Perhaps the most vivid indication of the TTP as a reaction movement was their basic manifesto and the aims they stated at the outset of their founding. According to their self-issued statements, their aims include “enforcing sharia, fighting a defensive jihad, react strongly if military operations are not stopped, demand abolishment of all military checkposts in FATA, demand release of the Lal Masjid clerics and to refuse future peace deals with the Pakistan government”.

All these objectives, except the first, are reactionary in nature – not ideological. What also acts as strong proof in favor of the TTP being an act of revenge is the area where its operations are concentrated. The TTP is centered in the tribal areas of Waziristan and other areas within the Federally Administered Tribal Areas (FATA). These areas are also the ones where the military operations are taking place.

The first military operation in 2004 started in South Waziristan, which is also the area where the TTP’s headquarters are based. The TTP has failed to win any substantial support in any other area of Pakistan, except where the Pakistan Army is carrying out operations.

Pakistan had not encountered a single act of terrorism from the tribal areas prior to the operations. Before 2002, the army had never stepped foot in the tribal areas since independence in 1947. Yet not one terrorist had acted against the state in such a manner or scale before the start of military operations. In fact, the Pashtuns of the FATA had been and continue to be strategic assets of the Pakistani state. As recently as 2008, a Taliban spokesperson said in an interview, “We will put the animosity and fighting with the Pakistani army behind us and the Taliban will defend their frontiers, their boundaries, their country with their weapons.” This speaks volumes about the Pashtun’s and the TTP’s priorities again as not an anti-state movement but one forced to act out of revenge.

The single most horrific aspect of the TTP which in fact epitomizes their overall movement is their treatment of new recruits and kids. According to news reports, children as young as 12 were kidnapped by the TTP and brainwashed into becoming suicide bombers and militiamen. A compound found by the Pakistan Army after its operations was serving as a brainwashing center for kids who were enticed with images of heaven in order to convince them to train as suicide bombers who would attain heaven after their death.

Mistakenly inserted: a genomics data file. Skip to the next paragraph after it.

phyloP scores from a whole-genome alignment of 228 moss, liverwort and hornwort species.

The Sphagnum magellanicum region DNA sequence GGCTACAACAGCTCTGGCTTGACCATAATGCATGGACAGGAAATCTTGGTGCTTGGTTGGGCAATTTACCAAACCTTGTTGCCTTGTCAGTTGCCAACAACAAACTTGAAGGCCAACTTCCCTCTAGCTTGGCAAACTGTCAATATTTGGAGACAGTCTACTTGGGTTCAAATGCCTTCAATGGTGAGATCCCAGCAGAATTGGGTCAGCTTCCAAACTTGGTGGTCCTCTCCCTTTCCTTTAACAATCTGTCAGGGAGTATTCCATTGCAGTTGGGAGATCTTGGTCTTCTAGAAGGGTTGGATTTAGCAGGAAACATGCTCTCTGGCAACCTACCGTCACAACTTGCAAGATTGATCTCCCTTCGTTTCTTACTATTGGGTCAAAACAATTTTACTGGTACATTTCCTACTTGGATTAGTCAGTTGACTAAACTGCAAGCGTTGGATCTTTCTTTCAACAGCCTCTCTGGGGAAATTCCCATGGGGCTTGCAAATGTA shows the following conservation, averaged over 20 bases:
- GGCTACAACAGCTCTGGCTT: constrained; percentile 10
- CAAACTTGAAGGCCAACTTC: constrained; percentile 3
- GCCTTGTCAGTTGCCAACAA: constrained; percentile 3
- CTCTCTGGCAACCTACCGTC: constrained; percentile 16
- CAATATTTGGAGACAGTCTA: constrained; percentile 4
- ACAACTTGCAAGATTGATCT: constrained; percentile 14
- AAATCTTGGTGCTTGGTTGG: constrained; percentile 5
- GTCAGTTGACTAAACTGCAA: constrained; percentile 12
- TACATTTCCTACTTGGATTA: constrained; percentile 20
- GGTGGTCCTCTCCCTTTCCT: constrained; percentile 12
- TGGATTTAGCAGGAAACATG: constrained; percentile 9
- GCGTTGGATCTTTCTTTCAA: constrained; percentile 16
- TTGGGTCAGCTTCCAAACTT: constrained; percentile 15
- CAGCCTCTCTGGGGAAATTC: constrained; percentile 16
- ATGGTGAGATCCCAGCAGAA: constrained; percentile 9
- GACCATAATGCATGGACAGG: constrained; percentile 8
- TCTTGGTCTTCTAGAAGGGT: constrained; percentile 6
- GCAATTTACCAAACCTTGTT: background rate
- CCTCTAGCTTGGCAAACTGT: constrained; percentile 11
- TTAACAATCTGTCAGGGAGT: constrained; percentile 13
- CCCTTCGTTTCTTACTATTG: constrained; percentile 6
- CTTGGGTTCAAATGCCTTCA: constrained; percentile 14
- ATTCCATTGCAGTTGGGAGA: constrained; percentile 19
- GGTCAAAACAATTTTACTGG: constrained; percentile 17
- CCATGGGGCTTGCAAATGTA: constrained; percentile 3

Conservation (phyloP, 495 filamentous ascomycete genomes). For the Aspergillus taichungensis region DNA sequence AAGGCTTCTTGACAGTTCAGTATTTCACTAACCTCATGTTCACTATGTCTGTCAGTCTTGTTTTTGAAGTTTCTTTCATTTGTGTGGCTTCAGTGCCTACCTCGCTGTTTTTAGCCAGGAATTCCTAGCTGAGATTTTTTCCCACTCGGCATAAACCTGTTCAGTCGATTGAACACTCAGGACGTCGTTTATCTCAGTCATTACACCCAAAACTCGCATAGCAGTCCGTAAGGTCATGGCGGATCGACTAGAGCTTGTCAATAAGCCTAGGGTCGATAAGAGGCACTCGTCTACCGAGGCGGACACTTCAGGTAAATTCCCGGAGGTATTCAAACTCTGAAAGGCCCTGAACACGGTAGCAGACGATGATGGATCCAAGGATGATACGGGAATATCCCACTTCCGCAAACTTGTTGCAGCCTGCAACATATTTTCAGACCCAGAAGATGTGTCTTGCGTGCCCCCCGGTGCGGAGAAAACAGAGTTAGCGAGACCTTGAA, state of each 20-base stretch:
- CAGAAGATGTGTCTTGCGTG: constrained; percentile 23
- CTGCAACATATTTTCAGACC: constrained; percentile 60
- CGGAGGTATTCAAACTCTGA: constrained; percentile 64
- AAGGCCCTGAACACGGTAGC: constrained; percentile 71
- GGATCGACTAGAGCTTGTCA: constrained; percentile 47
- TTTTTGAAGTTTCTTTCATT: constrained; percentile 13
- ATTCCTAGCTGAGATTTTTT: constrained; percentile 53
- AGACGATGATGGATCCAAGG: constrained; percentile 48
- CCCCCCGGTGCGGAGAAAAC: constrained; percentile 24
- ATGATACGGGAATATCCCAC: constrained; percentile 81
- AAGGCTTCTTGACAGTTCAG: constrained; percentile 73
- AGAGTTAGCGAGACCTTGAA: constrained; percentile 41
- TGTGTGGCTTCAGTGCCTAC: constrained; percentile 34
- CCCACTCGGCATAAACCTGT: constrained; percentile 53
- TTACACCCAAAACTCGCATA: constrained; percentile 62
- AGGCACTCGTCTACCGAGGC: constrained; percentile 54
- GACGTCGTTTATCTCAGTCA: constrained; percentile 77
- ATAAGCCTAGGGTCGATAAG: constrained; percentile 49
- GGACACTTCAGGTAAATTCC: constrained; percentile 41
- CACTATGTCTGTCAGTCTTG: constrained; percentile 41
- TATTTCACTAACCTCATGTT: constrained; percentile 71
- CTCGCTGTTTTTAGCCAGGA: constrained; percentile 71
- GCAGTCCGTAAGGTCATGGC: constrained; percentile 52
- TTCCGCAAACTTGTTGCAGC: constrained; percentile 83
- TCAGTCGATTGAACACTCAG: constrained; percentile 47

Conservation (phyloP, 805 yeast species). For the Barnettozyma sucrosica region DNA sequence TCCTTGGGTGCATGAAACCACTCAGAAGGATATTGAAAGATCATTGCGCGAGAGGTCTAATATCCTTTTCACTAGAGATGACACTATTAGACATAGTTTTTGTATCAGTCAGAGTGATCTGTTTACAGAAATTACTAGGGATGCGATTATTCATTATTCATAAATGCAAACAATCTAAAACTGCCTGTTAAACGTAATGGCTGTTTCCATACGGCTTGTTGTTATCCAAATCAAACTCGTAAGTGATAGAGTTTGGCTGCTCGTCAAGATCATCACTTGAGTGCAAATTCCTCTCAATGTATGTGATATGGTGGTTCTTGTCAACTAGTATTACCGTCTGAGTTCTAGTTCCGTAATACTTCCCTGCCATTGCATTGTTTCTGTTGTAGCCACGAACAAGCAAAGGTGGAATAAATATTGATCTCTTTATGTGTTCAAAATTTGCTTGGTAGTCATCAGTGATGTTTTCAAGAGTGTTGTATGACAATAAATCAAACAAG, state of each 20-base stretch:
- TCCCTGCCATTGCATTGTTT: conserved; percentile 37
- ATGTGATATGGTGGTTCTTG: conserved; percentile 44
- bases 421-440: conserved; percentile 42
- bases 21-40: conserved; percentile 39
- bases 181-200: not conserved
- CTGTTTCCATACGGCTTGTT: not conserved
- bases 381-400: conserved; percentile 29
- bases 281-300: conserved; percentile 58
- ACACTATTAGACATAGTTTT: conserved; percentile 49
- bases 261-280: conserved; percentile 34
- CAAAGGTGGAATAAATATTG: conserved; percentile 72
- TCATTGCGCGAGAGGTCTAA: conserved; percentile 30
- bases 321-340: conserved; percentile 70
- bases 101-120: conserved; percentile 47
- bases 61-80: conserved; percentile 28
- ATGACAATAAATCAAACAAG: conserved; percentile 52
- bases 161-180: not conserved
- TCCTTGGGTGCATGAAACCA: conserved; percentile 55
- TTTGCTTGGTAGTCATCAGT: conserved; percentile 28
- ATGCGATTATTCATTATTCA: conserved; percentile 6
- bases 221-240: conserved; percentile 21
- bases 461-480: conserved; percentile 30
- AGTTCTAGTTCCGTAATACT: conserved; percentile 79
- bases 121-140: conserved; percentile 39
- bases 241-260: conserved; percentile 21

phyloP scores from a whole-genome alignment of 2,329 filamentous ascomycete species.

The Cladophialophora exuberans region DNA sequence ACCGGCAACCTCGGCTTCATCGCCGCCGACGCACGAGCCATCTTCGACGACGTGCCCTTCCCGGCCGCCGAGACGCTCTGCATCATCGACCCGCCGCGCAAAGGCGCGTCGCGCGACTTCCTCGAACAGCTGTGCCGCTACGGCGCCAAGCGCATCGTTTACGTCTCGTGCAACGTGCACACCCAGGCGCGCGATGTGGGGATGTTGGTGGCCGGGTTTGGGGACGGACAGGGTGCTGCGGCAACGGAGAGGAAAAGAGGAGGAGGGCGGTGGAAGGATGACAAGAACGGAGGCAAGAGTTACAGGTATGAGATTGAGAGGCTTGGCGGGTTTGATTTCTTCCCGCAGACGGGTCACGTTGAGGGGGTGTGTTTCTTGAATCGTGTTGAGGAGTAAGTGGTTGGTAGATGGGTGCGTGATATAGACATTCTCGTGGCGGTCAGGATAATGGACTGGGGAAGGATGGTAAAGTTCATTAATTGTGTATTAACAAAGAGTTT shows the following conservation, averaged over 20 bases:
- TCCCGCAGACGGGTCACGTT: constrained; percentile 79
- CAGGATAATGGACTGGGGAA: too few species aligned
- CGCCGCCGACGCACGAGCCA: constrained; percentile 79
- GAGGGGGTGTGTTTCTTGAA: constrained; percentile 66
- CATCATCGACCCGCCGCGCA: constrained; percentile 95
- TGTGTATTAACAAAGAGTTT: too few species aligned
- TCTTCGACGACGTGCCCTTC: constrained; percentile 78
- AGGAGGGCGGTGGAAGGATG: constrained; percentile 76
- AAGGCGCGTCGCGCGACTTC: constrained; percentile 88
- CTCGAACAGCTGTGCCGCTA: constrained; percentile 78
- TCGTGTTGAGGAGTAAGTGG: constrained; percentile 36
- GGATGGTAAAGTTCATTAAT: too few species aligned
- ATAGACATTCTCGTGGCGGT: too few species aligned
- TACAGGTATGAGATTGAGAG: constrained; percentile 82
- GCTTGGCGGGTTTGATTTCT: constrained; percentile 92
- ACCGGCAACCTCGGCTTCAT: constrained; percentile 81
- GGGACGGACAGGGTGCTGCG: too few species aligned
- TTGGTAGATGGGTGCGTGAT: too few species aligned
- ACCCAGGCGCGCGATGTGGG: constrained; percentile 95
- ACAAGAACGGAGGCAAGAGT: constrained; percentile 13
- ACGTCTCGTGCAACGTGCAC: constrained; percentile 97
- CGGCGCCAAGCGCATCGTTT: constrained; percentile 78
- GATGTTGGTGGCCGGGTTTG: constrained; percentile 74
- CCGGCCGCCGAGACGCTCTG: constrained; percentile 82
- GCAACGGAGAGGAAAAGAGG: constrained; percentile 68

One teenager who had been trained in this method was recovered and in an interview said, “Anyone who stops or becomes an impediment to implementing Sharia needs to be dealt with sternly by any means, including suicide attacks.” This indicates at the TTP’s ability to recruit innocent men with no intention of terrorist activities and inculcating in them the ideological aspect of the TTP.

This activity reflects at the TTP’s overall methodology. The TTP only found its impetus after the military operations started. Before the army entered the area it may have existed in the heads of a few men but the army operations gave these men the recruits to wage their war.

Men and children who lost their loved ones in the army’s ill-planned operations found the TTP as their source of revenge. Once trapped in the vicious cycle, the men who led the movement inculcated their ideas into the heads of the innocent. Thus sprung a movement whose heads are motivated by their own twisted logic and ideology, while their lower ranks comprise of men disillusioned with the state, hence breathing life into this movement which would die out as quickly as it had appeared if the recruits were not avenging their loved ones.

Ahsan Chawla is an undergraduate student at the Lahore University of Management Sciences. This article originally appeared on our partner website, Graphite Publications, here: